This post wants to show a little more about how we can modify AVR registers.

In the first post with the name Direct Acces to AVR Register I introduce the concept of modify a entire register, programming at once all the single bits inside. That could be helpfull sometimes, but we can use a more powerfull tool to setup some peripheral devices inside AVR (USART, timmers,..). The most of registers in AVR get different meaning bit by bit an there’s only few registers that can be considered as one block, from the point of view of the meaning (EEDR or TCNT0 for exemple).

For instance, accesing to Arduino digital out 13 is accesing to single bit PB5 in Port B. If we want to turn the LED on pin 13 ON and OFF we need to access only to that bit without changing the other bits values in PORT B.

I want introduce some ways to accesing single bits in registers.

Using Masks

This method is an universal procedure to set and clear bits or check their values. This works using binay operations:

  • OR ( | ) : To set bits to one.
  • AND ( & ) : To clear bits to zero.

If you know how the mask works, you can skip the following lines.

The following code is a version of the most famous Arduino Code: The Blink

/*
  Blink
  Turns on an LED on for one second, then off for one second, repeatedly.
  Uses the direct acces to the PORT B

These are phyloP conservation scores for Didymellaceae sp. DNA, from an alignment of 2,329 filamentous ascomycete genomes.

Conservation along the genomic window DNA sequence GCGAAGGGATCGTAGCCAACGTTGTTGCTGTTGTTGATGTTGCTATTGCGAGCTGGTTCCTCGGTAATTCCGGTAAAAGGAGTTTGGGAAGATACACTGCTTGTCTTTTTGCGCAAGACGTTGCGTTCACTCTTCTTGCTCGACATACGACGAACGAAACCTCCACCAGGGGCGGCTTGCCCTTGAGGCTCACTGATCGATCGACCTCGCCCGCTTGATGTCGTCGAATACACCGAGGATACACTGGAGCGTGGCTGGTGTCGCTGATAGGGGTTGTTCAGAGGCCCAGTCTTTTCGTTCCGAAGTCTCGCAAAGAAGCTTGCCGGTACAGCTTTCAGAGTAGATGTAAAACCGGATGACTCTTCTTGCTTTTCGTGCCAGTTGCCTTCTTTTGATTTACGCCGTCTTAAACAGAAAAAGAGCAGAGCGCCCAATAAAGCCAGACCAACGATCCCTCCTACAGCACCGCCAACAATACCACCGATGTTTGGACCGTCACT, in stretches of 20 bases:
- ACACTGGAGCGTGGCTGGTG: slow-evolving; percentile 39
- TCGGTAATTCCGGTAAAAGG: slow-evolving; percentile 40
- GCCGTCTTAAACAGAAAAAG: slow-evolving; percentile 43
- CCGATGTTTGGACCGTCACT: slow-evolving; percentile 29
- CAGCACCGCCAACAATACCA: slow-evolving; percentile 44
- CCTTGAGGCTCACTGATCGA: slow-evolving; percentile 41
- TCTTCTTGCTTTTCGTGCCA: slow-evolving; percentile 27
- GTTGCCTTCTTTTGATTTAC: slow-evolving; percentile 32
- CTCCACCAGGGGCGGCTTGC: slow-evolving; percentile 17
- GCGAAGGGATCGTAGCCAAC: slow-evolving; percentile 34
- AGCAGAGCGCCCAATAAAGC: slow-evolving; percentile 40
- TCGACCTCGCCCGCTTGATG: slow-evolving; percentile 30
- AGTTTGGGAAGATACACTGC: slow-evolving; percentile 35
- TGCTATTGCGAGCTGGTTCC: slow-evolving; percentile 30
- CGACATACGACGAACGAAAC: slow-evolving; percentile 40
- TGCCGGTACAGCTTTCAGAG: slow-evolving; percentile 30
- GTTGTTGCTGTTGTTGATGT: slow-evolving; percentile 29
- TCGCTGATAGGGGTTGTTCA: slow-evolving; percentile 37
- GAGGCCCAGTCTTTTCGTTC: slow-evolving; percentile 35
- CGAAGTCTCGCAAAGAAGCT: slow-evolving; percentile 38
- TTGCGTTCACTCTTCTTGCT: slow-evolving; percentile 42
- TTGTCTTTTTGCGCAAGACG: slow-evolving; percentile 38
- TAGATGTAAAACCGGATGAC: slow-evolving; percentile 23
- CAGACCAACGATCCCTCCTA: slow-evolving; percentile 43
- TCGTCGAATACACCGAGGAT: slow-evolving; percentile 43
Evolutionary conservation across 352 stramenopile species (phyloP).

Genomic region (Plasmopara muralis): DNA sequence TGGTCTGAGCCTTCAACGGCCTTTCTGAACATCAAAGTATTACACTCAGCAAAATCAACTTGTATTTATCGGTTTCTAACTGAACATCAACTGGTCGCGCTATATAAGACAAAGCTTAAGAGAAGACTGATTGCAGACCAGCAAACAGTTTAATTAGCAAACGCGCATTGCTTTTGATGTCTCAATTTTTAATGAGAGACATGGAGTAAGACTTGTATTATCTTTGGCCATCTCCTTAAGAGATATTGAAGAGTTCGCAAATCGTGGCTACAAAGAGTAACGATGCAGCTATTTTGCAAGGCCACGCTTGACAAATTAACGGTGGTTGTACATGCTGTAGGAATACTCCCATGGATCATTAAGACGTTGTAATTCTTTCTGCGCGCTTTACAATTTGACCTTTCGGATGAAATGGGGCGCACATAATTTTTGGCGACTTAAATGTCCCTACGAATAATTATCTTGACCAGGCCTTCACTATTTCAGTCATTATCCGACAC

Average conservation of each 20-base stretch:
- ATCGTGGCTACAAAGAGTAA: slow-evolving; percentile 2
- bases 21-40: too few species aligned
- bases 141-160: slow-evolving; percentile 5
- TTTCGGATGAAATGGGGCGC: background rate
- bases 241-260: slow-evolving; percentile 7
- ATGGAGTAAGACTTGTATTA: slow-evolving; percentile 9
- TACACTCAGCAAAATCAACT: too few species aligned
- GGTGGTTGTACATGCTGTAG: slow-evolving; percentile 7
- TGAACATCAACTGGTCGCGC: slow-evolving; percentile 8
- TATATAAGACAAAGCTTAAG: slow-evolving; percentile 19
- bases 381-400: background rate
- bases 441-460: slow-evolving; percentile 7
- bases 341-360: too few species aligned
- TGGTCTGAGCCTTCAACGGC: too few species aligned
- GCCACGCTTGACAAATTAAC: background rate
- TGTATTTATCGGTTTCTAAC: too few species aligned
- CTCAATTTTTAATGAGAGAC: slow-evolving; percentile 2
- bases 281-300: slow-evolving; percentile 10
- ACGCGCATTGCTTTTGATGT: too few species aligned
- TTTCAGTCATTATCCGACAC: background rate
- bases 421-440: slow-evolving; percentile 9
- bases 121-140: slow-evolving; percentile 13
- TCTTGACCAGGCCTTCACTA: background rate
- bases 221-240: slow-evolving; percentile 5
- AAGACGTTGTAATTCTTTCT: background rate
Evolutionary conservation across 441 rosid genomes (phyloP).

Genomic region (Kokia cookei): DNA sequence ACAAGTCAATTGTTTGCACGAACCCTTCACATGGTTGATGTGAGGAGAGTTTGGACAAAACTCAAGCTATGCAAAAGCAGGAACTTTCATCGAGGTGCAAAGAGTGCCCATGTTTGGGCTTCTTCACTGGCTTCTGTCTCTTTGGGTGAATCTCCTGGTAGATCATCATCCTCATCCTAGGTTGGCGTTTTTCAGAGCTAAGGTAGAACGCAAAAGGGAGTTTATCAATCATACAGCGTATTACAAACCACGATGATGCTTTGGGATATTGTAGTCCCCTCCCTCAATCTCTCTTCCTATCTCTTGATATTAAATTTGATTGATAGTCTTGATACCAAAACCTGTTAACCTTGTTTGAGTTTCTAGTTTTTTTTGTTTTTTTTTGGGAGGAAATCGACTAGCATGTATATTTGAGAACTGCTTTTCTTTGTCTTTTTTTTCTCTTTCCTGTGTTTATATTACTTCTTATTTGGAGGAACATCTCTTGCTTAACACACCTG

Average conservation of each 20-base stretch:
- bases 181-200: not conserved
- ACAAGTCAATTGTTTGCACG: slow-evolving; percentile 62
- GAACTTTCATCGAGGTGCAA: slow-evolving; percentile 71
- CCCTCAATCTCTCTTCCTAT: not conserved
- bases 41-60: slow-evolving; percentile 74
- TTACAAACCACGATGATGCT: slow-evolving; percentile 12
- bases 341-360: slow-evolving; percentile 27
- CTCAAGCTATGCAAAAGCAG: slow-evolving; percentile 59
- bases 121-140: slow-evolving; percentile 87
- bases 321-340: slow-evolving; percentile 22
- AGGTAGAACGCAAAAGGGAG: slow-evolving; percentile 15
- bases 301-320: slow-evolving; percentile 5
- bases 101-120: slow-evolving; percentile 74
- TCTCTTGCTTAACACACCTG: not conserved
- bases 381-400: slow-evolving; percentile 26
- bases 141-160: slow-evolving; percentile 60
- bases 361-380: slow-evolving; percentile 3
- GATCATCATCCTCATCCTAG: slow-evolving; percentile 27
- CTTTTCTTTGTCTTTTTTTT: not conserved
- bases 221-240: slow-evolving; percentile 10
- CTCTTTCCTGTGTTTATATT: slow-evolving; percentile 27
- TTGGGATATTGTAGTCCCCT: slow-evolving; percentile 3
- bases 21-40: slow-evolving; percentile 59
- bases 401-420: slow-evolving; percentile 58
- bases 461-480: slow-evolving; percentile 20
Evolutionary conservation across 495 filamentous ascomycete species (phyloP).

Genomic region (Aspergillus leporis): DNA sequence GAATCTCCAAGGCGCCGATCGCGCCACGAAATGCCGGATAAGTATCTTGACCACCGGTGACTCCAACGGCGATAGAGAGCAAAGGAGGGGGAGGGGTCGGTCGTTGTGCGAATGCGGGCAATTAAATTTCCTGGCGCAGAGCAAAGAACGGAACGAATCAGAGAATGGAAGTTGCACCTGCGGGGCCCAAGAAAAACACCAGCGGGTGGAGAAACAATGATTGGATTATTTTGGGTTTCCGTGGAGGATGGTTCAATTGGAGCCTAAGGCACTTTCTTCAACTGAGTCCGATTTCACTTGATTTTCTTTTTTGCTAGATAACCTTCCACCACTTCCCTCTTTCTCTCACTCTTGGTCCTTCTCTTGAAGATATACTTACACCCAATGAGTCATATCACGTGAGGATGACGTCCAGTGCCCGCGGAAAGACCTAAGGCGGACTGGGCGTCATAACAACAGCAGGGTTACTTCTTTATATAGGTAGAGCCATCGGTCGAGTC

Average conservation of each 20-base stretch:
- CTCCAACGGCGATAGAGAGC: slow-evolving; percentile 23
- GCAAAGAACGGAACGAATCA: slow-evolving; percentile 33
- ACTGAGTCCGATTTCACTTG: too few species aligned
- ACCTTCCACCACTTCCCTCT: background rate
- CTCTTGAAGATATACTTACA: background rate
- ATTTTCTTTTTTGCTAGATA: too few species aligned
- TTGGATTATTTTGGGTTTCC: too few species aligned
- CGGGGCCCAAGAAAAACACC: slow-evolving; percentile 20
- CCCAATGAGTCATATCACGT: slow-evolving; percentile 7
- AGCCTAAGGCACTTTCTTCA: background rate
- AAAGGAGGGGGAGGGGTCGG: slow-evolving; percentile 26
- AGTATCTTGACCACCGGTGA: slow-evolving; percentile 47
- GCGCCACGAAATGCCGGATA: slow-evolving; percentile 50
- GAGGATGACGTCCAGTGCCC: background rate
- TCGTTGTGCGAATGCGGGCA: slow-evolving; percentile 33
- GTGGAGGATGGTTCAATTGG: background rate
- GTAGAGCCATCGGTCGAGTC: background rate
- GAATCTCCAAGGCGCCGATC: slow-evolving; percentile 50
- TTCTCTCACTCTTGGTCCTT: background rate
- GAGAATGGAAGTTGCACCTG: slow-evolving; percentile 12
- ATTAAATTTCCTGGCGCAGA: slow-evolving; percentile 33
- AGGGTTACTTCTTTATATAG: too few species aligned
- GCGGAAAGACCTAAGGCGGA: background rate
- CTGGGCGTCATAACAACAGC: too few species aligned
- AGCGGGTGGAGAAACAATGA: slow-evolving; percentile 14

This example code is in the public domain.
 */

void setup() {                
  // initialize the digital pin as an output.
  // Pin 13 has an LED connected on most Arduino boards:
  pinMode(13, OUTPUT);     
}

void loop() { 
  PORTB = PORTB | 0b100000;   // set the LED on
  delay(1000);                // wait for a second
  PORTB = PORTB & 0b011111;   // set the LED off
  delay(1000);                // wait for a second
}

As we can see, this code only changed the digitalWrite for a modification of the PORTB, giving a new value to that port using itsef as one operator with the help of the MASK 0b100000 as second operator.  The operation “|” together with te mask set the bit in the position where the “1” is found and leave the rest of bits in register unchanged: “1” if there was a “1”, and “0” otherwise.

The operation “&” acts placing “0” in the register position bits, acording where the “0” are found in the mask, leaving the rest of bits unchanged.

This could be done in a diferent way

/*
  Blink
  Turns on an LED on for one second, then off for one second, repeatedly.
  This example code is in the public domain.
 */

void setup() {                
  // initialize the digital pin as an output.
  // Pin 13 has an LED connected on most Arduino boards:
  pinMode(13, OUTPUT);     
}

void loop() {

  PORTB |= 0b100000;   // set the LED on
  delay(1000);         // wait for a second
  PORTB &= 0b011111;   // set the LED off
  delay(1000);         // wait for a second
}

This code is exactly the same code than before but shorter. I’m using PORTB as source operator and destination of the operation at the same time, so is possible to write as “|=” to do the OR operation in that conditions.

Aditionally we can use another notation:

/*
  Blink
  Turns on an LED on for one second, then off for one second, repeatedly.
  This example code is in the public domain.
 */

void setup() {                
  // initialize the digital pin as an output.
  // Pin 13 has an LED connected on most Arduino boards:
  pinMode(13, OUTPUT);     
}

void loop() {

  PORTB |= (1<<PB5);   // set the LED on
  delay(1000);         // wait for a second
  PORTB &= ~(1<<PB5);   // set the LED off
  delay(1000);         // wait for a second
}

The ‘<<‘ operator is called shift left operator and moves a “binary” value to the left a number of positions. For instance: